When he was a boy, Mr Coffee stole a packet of segs from a shop. It seemed like a good idea at the time, but the walk home was a killer - every step filled with terror and regret. By eleven years old, he knew he was not a recidivist.
I must have been about the same age when I went to our corner shop with a girl from school, who began to demonstrate her own much more practiced method of shoplifting. I was beyond shocked, and though we didn't use the phrase 'comfort zone' then, I knew enough to know that I was out of mine. As a child, I was terrified and regretful even when I hadn't even done anything. The most exciting thing I remember doing was walking to the other side of my village with my friend Joanne. It was so far away! (Over half a mile!) We came back, giggling uncontrollably and amazed at how far we could reach in the world.
Yesterday I took the Lattes to an activity day for disabled children and their families. I don't usually go to these things, but as my family grows up, I'm getting less able to pretend that our life is completely normal except for the addition of a few pieces of equipment. The sun is out, and everyone is heading to the park and to the beach - but the other nine-year-olds are getting independent, nipping to the shops and hanging out with each other. Their mothers aren't lifting them onto the swings or taking them to the toilet.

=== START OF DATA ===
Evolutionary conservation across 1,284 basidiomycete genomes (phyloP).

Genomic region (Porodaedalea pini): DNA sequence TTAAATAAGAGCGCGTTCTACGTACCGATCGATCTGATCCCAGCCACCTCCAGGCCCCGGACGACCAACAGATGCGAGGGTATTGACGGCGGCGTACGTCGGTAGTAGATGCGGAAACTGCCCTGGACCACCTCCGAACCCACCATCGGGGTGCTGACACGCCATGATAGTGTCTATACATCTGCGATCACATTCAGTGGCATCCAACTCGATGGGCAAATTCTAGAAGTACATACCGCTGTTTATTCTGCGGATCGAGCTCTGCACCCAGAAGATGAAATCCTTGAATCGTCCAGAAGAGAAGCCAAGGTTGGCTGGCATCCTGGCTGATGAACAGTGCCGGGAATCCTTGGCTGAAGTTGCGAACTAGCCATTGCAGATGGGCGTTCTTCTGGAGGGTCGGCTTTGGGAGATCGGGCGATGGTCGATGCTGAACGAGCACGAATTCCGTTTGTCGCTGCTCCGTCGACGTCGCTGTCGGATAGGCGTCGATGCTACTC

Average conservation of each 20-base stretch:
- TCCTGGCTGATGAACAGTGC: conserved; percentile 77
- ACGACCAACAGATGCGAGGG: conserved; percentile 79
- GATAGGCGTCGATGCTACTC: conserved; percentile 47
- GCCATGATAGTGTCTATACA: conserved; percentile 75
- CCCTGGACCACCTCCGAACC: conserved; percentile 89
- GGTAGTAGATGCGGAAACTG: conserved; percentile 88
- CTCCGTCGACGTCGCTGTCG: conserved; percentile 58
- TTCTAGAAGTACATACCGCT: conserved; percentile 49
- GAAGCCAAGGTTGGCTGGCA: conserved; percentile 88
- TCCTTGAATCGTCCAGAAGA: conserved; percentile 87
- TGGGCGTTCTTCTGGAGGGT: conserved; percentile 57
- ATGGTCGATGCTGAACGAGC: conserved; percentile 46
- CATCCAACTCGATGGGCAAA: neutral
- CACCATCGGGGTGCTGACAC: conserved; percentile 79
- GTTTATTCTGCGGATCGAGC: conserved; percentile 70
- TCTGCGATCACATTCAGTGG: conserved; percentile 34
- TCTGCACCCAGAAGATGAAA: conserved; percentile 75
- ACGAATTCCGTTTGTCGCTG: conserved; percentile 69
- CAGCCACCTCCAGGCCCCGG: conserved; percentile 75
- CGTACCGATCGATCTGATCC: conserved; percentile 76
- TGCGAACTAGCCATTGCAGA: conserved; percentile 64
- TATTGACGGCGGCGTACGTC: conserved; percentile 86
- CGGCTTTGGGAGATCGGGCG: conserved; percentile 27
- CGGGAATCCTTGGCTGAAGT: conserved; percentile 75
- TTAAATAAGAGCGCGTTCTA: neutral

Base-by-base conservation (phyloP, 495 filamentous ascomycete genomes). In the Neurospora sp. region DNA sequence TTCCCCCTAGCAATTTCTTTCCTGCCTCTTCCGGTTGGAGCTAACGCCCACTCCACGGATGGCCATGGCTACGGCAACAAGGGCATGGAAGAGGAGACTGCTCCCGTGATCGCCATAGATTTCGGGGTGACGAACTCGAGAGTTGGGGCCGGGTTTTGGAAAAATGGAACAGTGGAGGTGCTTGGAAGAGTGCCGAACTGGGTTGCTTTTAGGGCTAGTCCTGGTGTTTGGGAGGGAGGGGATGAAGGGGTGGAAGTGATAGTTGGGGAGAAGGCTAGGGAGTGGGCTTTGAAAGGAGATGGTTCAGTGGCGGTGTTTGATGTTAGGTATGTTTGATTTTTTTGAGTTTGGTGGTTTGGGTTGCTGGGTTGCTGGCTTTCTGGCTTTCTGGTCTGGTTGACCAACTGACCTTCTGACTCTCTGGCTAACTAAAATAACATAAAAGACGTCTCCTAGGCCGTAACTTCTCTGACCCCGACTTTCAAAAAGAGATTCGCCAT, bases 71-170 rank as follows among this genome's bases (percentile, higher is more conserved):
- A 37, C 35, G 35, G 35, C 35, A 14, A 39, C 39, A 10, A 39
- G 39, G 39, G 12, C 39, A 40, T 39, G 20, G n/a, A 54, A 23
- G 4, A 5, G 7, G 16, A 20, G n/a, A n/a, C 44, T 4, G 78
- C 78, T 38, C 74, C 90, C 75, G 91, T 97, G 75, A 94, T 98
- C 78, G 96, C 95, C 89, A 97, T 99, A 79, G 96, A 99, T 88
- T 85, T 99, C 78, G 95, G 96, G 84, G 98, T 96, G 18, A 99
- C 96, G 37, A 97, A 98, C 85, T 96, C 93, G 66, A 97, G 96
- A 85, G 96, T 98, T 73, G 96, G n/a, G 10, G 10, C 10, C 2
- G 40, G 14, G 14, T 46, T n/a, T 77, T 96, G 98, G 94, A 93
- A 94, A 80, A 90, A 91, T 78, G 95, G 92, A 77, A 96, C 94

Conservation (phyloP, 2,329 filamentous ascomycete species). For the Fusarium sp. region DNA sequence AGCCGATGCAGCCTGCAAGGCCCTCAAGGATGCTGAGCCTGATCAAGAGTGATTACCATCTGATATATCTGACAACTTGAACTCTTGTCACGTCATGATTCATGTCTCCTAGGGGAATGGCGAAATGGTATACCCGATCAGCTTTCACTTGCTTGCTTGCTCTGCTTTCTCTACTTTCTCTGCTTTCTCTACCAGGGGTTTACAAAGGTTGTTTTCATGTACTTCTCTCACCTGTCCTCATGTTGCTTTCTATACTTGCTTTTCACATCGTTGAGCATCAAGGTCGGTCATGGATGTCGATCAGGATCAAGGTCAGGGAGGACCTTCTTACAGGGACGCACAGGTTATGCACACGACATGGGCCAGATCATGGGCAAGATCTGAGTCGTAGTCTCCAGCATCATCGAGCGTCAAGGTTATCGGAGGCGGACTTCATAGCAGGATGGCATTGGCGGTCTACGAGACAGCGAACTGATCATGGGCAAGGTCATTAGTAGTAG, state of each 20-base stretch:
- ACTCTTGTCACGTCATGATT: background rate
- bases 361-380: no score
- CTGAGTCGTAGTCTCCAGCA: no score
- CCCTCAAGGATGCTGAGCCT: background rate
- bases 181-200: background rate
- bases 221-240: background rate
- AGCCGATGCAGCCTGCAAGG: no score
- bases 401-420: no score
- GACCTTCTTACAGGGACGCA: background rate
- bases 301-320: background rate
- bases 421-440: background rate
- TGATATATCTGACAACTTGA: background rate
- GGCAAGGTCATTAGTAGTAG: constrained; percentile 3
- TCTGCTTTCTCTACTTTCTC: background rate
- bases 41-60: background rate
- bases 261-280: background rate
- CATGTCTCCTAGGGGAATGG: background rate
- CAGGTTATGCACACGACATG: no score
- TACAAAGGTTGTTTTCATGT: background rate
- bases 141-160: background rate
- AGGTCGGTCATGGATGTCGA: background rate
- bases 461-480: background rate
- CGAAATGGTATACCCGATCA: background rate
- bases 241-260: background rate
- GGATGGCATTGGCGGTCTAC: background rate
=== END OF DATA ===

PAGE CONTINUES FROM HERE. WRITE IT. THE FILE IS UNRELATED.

At this activity day I was chatting to a service provider of activities for children with additional needs. The ultimate aim, he said, would be equality to the point where disabled children got to hang around on street corners. And I said yes. Yes. YES. I want my child to be able to hang around on street corners.
Eldest has access to a range of meticulously planned activities with helpful and caring adult support. Though I'm very grateful for the opportunities offered - filling the after-school hours without resorting to TV and shouting is a challenge for any parent, special needs child or no - there is something overly wholesome about the thought of it. I don't worry that she won't get chance to go horse-riding, or play sports, or learn to play an instrument (that opportunity includes abandoning the instrument that you're learning to play - another important rite of passage for most of us). I worry that she won't hang about, having fun with friends, doing nothing, with every chance to get up to no good.
It might seem strange, to parents who worry about these things, to hear someone calling 'bring it on' to boundary-pushing behaviour. But freedom is where we find out who we are - what our limits are, when we've pushed them a bit too far for comfort. It's where we learn what it's right to be afraid of, and what's not worth worrying about.
And where we realise, if we're lucky, that we're not cut out to be a thief.